In any case, I hope that artists will also be used in other industries in the future. Because with their skills, artists can create artworks for anything and participate in many projects: in the conception of projects, in the creative implementation, marketing, press work and much more. Art for everyone. In everything. Whether or not this will happen depends not only on industries that are far removed from art, but also on the willingness and interest of the artists. But when the time comes, it will not only be possible to declare every object as art, but art would be usable for everything.

Aby Warburg and the Pathos Formula

Pictures rarely come alone. Once they have entered the world, they remain in our collective memory, are carried on and changed. This is how Aby Warburg, one of the greatest art historians, formulated it at the beginning of the 20th century and named the phenomenon a pathos formula. He explained this for the first time in Dürer’s drawing “Death of Orpheus”.

Albrecht Dürer, The Death of Orpheus

Well, what do we see? In the center, Orpheus squats on his knees. With his right hand he rests on the ground. He has raised his left arm and holds his left hand almost protecting his face. Frightened, he looks up at one of the two women who hit him with thick sticks.

His cloak wafts around his tense, naked body. Two women, the maenads, the companions of Dionysus, stand around him. They are arranged diagonally to each other. Both have a firm, wide-legged stand, embrace the stick with both hands and reach out over the shoulder with it. Their airy, multi-layered clothes are in motion and play around their bodies.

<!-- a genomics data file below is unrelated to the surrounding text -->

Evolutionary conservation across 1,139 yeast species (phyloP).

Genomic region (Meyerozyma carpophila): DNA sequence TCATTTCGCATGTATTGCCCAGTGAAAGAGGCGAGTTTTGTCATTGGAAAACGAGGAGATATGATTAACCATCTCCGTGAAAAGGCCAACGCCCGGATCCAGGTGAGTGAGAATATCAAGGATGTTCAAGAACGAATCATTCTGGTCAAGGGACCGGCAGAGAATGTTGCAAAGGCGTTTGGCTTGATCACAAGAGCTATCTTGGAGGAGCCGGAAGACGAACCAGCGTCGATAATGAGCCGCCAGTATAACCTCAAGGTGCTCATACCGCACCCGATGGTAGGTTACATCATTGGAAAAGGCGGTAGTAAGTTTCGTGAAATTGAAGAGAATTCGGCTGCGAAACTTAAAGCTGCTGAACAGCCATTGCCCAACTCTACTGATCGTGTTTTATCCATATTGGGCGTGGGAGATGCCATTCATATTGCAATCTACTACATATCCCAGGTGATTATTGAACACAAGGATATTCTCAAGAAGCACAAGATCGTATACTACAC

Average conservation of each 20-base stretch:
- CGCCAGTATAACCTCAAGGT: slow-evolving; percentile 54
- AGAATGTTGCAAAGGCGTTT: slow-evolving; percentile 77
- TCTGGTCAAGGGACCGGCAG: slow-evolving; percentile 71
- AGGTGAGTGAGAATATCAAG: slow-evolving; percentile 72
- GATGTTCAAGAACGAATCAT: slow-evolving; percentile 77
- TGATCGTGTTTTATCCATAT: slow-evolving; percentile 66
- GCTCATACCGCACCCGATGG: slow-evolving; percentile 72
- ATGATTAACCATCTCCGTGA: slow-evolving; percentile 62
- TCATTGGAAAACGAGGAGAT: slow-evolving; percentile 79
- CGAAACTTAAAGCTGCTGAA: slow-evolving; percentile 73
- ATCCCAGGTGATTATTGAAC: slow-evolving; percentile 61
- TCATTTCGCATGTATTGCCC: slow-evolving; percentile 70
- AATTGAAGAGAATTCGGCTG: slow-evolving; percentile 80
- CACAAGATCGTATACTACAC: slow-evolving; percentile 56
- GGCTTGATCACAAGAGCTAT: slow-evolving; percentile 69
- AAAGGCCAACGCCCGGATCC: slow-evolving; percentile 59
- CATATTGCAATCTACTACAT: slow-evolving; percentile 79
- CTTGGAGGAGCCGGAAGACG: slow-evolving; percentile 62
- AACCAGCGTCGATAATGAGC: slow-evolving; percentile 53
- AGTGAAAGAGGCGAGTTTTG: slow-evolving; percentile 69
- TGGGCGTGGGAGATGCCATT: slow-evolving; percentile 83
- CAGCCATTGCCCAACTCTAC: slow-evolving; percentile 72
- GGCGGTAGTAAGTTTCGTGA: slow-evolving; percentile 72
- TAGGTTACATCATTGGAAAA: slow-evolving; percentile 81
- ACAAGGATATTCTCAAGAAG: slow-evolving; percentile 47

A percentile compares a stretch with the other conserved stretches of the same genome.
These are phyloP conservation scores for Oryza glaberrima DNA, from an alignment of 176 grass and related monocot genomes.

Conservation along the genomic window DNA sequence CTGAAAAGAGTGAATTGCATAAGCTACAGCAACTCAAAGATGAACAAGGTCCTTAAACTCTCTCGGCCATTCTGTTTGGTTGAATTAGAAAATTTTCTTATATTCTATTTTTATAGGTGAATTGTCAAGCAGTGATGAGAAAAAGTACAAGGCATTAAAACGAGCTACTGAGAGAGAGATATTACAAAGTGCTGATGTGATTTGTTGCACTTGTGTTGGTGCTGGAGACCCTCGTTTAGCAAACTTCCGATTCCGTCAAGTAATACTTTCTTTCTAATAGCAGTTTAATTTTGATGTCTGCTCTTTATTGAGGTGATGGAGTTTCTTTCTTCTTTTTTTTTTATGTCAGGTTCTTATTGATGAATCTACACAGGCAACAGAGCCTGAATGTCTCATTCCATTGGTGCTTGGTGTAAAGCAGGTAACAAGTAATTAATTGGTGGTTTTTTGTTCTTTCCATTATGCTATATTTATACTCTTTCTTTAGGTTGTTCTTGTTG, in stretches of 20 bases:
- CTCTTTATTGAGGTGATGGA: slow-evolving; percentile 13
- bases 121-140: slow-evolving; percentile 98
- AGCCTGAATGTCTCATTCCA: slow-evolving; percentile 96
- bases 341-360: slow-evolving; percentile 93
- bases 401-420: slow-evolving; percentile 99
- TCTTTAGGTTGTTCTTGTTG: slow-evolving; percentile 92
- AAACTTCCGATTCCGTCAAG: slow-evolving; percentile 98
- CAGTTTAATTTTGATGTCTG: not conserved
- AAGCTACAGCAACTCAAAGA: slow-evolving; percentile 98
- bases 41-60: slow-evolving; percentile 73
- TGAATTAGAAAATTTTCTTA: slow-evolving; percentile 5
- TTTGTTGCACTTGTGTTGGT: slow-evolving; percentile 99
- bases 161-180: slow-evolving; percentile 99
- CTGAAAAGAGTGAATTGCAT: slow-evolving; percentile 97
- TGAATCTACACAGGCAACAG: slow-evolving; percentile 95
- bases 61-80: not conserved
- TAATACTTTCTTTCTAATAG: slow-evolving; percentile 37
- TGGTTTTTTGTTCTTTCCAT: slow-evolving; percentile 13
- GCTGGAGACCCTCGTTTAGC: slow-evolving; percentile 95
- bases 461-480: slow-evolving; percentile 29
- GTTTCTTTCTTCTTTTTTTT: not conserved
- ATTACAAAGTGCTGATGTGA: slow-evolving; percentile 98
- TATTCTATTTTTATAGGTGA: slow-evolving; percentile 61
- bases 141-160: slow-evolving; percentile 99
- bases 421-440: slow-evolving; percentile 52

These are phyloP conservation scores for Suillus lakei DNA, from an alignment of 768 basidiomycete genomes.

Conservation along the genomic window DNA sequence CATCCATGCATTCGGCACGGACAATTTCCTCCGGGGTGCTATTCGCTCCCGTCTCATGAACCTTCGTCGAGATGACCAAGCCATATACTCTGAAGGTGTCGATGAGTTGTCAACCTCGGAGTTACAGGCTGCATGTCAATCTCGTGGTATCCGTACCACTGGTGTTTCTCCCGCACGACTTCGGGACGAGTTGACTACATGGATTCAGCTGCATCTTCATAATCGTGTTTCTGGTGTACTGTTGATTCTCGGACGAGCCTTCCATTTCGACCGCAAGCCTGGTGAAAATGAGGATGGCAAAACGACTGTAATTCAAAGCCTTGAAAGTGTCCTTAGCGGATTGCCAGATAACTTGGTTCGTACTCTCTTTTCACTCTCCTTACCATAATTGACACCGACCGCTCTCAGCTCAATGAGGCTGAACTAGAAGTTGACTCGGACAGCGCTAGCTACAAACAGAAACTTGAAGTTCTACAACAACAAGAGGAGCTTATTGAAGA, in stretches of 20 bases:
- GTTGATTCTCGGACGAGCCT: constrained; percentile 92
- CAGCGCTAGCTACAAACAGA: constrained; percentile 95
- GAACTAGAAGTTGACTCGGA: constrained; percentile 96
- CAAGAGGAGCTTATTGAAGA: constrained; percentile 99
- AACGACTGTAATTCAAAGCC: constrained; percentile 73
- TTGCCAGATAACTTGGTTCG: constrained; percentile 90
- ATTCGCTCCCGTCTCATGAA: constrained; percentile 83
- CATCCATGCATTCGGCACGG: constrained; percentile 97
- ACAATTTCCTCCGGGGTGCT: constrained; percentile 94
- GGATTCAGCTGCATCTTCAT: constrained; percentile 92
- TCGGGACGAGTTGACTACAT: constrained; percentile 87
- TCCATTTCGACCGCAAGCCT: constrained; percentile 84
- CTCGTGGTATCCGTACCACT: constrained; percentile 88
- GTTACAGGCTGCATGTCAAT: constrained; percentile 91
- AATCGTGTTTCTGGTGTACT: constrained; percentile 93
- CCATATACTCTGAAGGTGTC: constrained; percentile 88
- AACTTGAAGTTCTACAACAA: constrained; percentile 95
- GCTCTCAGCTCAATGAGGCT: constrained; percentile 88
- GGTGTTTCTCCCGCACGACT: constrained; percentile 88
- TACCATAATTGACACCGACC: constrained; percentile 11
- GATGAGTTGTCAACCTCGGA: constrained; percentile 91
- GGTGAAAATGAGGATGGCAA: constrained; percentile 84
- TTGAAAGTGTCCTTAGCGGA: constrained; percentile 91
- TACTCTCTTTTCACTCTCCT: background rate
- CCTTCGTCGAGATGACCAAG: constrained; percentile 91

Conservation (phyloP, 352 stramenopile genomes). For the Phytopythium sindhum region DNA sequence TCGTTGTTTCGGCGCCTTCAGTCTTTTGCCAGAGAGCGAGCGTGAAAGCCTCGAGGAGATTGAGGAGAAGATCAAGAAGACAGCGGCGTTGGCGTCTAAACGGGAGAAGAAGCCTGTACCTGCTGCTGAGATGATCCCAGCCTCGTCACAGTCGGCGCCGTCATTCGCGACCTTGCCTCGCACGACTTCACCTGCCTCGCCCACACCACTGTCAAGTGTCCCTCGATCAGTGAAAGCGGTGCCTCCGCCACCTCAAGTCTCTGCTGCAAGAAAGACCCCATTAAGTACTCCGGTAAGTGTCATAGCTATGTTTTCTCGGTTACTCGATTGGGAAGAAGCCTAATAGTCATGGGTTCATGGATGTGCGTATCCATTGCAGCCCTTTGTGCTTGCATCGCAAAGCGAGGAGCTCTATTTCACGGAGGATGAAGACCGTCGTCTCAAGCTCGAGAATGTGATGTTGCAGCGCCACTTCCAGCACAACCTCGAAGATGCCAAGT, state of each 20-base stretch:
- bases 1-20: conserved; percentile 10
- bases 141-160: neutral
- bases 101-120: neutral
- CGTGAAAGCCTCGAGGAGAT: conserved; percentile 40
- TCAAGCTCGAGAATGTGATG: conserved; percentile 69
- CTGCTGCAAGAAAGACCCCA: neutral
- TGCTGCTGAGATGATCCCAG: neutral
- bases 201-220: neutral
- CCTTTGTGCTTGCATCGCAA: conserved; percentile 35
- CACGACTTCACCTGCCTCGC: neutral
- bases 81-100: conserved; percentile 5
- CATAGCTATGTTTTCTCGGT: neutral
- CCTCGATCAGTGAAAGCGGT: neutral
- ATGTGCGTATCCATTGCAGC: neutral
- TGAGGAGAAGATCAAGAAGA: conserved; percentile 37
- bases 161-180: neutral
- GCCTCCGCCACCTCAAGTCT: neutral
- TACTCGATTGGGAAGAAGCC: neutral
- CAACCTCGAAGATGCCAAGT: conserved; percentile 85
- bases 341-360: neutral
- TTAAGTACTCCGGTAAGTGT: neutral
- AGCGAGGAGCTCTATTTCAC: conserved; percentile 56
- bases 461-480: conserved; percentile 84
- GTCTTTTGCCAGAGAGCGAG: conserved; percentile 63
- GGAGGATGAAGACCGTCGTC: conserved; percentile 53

In his picture atlas “Mnemosyne” Aby Warburg collected pictures from magazines, leaflets and advertisements. Then he systematically examined the everyday pictures for recurring forms and gestures.

He defines pathos as “the momentarily heightened physical reaction of a shaken soul against ethos as a constant element of character. Put more simply, the state of the soul is reflected in the physical expression.

Pipilotti Rist, Ever is Over All, installation view, 1997

Pipilotti Rists shows “Ever is over all” how the picture, i.e. the gesture and its surroundings like stick and dress, lives on. Dancing, she walks down the street in the video. She wears an airy, light blue dress and holds an oversized flower stem in her hand with which she smashes the windows of the parked cars.

Beyoncé offers a similar picture in her visual album “Lemonade” with a yellow flounce dress and baseball bat.

A gesture that, unlike Dürer’s drawing, can be interpreted as a liberation of the woman. And yet both are quasi contemporary maenads, even if the content and the message of the picture have changed, perhaps even shifted into the positive. We can recognize the gestures of the maenads from Dürer’s “Death of Orpheus”. According to Aby Warburg, this is the pathos formula. The maenads live on.